Chevy S-10 with a 2.8 V6 and a five speed. The hydraulic slave
cylinder, pressure plate, throwout bearing, clutch release fork,
and fork pivot ball from the S-10 are also used. The clutch disk
to use is from a 83 Jeep CJ-7 with a 4 cyl engine. The original
pilot bushing from the YJ can be used.
Some of the original bellhousing mounting bolts are too long and will
have to be replaced. The bellhousing has to have some modifications.
The two lower transmission mounting holes have to be drilled out to
fit the SM420 bolts, cap screws will have to be used because of the
limited room inside the bellhousing. I had to have the cap screws
turned down to fit. It was suggested to have these holes spot faced
in a milling machine for a flat contact surface with the screw, a
The starter cone has to have a piece taken out to fit the Jeep starter.
A new inspection cover will have to be made, or the S-10 or YJ cover
must be modified to fit.
The clutch release fork, pivot ball stud has a thick washer under it,
this has to be removed or the clutch fork will hit the pressure plate.
I used Locktight on the ball pivot stud. I also ground off a small
amount on the clutch fork at the top of the pivot ball divot for
a little extra clearance.
A bracket must be made to hold the crank position sensor, I had a local
machine shop do this, and took them the old bellhousing for a guide.
Of course they screwed it up and I had to reposition the hole when I put
it in on a Saturday with the shop closed. This is very important to
get right, in too far and the flywheel will eat your sensor, not enough
and your engine won't run.
Clutch slave cylinder
The transmission needs one of the mounting ears ground down a little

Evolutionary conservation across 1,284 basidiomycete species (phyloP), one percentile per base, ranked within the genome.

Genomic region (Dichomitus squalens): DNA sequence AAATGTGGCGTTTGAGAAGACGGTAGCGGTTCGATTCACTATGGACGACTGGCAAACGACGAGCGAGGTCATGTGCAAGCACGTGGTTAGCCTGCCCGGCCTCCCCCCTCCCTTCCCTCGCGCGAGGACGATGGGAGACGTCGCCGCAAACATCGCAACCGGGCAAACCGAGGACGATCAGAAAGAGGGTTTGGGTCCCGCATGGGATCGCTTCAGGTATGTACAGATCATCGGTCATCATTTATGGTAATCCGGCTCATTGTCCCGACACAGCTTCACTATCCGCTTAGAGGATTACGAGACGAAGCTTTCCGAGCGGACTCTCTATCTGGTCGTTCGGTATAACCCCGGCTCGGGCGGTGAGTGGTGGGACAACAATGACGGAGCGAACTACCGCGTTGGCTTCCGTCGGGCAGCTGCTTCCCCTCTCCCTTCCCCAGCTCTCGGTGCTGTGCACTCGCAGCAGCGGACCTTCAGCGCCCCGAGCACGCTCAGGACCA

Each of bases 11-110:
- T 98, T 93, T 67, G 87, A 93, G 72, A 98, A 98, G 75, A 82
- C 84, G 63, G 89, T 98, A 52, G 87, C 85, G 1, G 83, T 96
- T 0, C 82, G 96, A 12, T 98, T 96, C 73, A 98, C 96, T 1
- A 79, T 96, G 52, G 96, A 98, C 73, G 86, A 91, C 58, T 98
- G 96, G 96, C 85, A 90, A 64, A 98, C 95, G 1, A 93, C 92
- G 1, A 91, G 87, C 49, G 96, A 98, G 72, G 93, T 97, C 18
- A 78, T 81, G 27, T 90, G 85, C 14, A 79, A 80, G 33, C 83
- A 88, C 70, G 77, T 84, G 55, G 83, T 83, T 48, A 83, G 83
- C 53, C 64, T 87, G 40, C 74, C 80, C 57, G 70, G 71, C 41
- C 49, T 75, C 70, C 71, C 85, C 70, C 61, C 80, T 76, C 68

for clearance when mounting the slave cylinder.
A new line needs to be made to adapt the S-10 slave cylinder to the
YJ clutch line. Since the 91's have the line as an integral part
of the clutch master cylinder I decided to keep the quick disconnect and
had a local hydraulic shop make up a line with fittings to mate the two
together. I used a coat hanger bent to the shape necessary, and gave
that to the shop for a guide.
A notch has to be cut in the floor pan for clearance of the shift tower,
I cut two but believe now only one is necessary, see the picture for
details. The tunnel cover also needs to modified for the new shifter
position. The transmission lever also needs to be bent so that it
will clear the dash.
The skid plate will need a notch cut for the transmission oil drain
plug. This is at the very front of the skid plate and I cut mine
with an angle grinder.
The front driveshaft must be shortened 3/4", this is important, because
the shaft if not shortened could be pushed through the transfer case,
ruining the whole case. My rear shaft is a little too short but good
enough. I am waiting to modify it when I do another lift in the
The transfercase is adapted to the SM420 using Advance Adapters kit
#50-9703, the kit uses the stock transmission mount and shift linkage
mounts. The top two bolts of the transfercase shifter linkage are
no longer used and the shifter is a little unstable, this could be fixed
by using a piece of flat stock and running it to one of the transmission
cover bolts. The shift lever comes through the floor in almost the
same location as stock.
That's about it, I love this transmission off road. It is
just about bomb proof! The Swap is not difficult and was the first
time I took out a transmission by myself. It does demand some caution
in the placement of the crank sensor, and attention to details, but
overall I consider it well worth the effort.
A special thanks to Dion Davis and Paul Weitlauf, I bugged these
two guys a lot during this project. Without Dion it would have
never happened. I'd also like to thank Kris Shattmann, Jeff Gent,
David Givens, David A. Woodring, Cliff VanDerhyden, Terry Howe,
Larry Soo, Ed Cox, Curtis Prost, Jeff Reynolds, Jim Williams,
Jason Lockwood, Jarek Skonieczny, John Nutter, Rick LeBlanc,
Michael L. Courtenay, and some non-virtual helpers, Chad Loyd,
Andrew Meyers, and Robert Mills. I would also like to give a
special thanks to Courtney Kerr.